# Math Club Plans

[Photo by FXR [aka Soundz’FX].]

Our homeschool co-op classes start today, and I’m not ready. I never am. Life keeps going, anyway.

## Elementary Math Club

The elementary math club was canceled due to low enrollment. Too bad — that was the class I had done the most planning for over the summer. Still, having the free hour between class sessions will be a nice change.

## Middle School Math Club

I have a new group of middle school kids. Some of them were in my elementary classes last year, but none of them have worked at the MathCounts level before. We will be starting from scratch, practicing the basics and doing lots of problems.

The Handbook Volume 1 is up on the Math Counts website, so that will be the core of our work. I think the MathCounts Toolbox (pdf) would be overwhelming for many of them at this point, but I found some good review sheets at Mrs. Tentoni’s site [no longer open to visitors 😦 ].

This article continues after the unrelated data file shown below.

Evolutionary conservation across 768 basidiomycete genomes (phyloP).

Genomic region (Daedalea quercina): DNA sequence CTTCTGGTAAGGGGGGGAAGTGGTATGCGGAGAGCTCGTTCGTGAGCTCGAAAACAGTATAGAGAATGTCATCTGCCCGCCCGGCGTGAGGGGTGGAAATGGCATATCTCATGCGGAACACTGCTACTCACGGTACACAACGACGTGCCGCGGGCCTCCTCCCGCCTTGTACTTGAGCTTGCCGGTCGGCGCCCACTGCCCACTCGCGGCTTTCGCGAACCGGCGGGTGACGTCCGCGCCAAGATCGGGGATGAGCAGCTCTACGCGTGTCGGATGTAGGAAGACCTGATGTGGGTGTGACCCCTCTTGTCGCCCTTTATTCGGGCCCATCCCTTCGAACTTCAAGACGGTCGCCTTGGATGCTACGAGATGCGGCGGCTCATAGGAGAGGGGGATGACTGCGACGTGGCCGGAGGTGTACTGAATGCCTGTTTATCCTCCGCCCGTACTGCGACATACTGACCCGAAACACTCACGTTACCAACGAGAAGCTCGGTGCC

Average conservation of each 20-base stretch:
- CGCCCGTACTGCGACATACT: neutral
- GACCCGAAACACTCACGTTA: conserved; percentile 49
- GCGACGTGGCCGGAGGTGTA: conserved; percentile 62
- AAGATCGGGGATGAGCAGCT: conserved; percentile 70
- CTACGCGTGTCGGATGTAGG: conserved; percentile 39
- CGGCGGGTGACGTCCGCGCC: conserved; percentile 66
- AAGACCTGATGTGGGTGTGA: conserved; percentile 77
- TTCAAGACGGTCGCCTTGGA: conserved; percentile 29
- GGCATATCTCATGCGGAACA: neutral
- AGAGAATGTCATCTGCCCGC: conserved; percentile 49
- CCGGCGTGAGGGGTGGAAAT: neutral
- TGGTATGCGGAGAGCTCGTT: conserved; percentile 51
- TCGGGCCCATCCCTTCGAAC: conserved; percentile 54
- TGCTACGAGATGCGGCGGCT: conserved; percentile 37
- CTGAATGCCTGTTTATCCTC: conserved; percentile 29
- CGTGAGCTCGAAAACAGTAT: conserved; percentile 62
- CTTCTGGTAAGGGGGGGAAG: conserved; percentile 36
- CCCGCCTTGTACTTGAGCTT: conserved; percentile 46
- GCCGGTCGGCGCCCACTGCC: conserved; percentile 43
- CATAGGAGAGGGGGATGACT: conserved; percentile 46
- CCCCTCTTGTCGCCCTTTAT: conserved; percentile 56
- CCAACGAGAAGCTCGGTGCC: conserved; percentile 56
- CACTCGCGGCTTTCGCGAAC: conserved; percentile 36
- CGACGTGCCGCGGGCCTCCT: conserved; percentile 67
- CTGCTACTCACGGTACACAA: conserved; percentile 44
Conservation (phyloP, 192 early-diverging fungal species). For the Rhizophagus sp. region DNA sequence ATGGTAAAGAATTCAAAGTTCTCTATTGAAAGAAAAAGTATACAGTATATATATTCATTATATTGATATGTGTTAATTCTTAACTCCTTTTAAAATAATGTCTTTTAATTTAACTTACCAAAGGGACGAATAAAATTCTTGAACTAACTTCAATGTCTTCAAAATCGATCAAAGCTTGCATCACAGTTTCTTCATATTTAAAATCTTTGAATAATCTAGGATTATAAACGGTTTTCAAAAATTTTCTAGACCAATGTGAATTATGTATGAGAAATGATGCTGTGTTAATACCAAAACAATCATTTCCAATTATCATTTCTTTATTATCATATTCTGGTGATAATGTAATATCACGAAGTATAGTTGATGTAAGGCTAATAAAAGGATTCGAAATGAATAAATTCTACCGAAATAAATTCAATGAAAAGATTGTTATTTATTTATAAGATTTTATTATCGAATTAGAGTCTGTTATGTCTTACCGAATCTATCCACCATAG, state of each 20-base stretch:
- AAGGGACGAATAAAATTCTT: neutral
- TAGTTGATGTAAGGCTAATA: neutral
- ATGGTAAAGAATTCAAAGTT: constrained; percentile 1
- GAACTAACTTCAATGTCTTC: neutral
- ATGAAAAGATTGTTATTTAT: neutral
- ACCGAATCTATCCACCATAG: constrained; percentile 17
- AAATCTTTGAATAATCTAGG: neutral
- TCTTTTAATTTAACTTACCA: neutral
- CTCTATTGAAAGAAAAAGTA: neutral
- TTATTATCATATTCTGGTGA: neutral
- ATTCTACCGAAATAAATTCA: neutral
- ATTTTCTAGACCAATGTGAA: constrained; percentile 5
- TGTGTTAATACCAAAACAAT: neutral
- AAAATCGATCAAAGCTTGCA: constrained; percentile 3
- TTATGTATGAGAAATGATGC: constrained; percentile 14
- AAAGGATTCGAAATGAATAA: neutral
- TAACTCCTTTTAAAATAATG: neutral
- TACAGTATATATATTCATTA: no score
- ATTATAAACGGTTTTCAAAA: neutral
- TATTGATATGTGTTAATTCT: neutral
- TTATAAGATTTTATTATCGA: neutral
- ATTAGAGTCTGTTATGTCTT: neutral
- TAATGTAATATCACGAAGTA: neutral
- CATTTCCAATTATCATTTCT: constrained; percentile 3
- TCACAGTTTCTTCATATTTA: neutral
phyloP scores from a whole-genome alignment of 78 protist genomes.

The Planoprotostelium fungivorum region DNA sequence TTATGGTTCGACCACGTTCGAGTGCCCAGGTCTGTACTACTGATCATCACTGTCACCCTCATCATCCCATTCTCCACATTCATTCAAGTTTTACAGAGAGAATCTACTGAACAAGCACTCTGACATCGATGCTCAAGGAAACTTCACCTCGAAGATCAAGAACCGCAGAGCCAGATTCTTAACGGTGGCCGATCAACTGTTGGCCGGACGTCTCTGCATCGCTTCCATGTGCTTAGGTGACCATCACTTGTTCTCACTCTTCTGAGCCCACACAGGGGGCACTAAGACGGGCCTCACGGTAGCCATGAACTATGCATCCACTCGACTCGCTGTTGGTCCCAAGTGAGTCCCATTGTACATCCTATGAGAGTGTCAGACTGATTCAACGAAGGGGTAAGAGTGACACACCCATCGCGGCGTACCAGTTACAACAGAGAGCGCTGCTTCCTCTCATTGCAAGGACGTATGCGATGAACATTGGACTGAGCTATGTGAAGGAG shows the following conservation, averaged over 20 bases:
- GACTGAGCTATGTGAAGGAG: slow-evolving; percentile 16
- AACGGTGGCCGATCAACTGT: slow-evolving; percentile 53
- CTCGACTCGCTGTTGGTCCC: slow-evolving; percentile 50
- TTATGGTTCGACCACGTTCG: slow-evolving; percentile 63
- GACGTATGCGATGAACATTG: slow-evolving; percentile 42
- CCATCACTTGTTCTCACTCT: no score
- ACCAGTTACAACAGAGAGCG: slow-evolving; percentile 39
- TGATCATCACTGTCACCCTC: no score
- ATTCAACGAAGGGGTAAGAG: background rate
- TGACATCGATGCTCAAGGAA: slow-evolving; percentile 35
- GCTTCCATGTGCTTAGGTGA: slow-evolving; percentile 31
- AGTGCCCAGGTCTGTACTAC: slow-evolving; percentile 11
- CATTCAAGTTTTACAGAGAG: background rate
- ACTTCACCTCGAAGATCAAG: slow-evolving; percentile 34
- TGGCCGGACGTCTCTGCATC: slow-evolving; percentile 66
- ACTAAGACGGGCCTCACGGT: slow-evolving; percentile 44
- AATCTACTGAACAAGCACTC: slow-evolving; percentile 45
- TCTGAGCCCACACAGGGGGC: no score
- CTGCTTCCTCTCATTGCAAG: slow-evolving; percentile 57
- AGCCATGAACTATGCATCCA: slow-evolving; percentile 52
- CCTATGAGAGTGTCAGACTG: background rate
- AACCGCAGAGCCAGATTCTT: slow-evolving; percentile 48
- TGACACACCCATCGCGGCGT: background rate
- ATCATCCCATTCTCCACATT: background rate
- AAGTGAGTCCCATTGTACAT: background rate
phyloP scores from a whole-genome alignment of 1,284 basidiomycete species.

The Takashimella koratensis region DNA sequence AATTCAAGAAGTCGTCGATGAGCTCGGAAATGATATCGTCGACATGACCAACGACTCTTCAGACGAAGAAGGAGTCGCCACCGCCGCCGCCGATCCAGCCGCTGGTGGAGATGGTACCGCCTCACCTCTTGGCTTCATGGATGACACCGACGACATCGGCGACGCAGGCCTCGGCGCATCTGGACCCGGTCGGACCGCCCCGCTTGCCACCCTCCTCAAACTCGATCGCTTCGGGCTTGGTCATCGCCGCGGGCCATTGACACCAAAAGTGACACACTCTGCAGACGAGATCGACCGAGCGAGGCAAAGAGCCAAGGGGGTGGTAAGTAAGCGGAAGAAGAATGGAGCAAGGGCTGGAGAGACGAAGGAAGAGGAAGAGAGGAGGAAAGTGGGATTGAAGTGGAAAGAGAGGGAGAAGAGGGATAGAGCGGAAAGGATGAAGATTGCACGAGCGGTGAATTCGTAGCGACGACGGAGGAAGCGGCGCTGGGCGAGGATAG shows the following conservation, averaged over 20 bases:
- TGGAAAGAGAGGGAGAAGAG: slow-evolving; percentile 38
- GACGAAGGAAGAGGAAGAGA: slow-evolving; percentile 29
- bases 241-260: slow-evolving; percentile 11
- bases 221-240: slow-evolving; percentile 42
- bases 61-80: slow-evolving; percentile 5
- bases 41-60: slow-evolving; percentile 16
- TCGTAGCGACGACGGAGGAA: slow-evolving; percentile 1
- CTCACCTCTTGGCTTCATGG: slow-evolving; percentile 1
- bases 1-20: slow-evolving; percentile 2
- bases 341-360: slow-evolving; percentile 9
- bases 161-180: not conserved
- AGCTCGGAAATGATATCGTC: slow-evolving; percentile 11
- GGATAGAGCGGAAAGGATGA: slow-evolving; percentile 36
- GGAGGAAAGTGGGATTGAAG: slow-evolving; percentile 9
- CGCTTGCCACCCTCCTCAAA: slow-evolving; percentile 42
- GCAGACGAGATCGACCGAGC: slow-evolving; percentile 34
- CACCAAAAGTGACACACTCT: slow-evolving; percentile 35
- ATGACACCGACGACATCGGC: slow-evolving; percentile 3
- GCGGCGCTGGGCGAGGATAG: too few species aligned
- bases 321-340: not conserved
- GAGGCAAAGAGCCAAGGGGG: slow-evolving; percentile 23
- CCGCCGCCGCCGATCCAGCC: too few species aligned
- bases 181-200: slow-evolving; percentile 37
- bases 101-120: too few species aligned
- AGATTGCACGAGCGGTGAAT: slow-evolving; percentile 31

For this week: How to Solve a Tough Math Problem, and math vocabulary as it comes up in our problems.

## High School Math Club

A few of last year’s MathCounts team are back for high school, but I also have several new students whose abilities are unknown. All of them are supposed to be at the geometry or algebra 2 level, but I think we’ll start the year by going deeper into arithmetic and basic algebra.

The core of this class will be Dave Marain’s challenge problems, along with lessons from the Art of Problem Solving Volume 1. The students don’t have the book (and I suspect some of them would be intimidated by it), so I’ll be drawing on it as a teacher’s reference and adapting as we go along.

For this week: A words-to-equation puzzle, How to Solve a Tough Math Problem, percents, and more. We’ll see how far we get.

I have to revise my plans for the high school group. I guess I shouldn’t be surprised by now that parents don’t read the descriptions of the classes when they are signing up for their kids, just the titles. My high school class had a prerequisite of completing algebra 1 and being at least part way through geometry. About half of the students fit that description, but the other half are beginning algebra students who were not sure what $3x$ means. Yikes!